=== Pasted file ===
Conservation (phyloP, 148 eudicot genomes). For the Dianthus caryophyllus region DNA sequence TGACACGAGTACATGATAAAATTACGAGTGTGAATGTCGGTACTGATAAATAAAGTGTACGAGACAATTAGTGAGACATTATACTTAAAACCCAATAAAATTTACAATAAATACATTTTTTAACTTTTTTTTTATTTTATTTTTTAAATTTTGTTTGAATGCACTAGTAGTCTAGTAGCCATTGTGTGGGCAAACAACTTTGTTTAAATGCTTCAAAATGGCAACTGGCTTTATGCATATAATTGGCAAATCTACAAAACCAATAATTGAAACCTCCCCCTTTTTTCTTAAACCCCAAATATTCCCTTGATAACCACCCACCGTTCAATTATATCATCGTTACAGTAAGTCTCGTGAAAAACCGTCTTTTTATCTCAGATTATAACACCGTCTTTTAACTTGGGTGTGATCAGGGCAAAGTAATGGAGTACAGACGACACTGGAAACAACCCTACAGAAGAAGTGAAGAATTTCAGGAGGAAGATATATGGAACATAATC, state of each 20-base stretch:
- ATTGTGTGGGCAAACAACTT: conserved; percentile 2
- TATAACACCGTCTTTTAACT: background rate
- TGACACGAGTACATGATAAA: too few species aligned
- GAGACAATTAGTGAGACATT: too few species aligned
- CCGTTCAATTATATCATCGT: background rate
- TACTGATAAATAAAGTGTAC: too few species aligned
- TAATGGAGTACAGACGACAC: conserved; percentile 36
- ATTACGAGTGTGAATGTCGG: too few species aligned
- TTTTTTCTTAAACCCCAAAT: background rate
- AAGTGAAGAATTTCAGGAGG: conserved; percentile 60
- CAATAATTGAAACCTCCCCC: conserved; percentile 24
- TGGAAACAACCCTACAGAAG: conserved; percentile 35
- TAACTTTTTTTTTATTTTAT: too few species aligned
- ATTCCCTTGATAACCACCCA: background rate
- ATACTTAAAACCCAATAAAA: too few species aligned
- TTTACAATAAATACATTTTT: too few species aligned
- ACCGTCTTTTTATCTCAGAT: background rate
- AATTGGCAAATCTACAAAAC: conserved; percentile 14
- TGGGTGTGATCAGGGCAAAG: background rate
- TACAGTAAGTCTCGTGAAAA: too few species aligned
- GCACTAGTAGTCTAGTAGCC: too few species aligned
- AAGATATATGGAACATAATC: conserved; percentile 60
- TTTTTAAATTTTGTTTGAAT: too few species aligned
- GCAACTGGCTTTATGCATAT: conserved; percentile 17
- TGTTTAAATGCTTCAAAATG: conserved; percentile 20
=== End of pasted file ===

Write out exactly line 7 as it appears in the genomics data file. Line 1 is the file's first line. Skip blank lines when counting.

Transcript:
- TACTGATAAATAAAGTGTAC: too few species aligned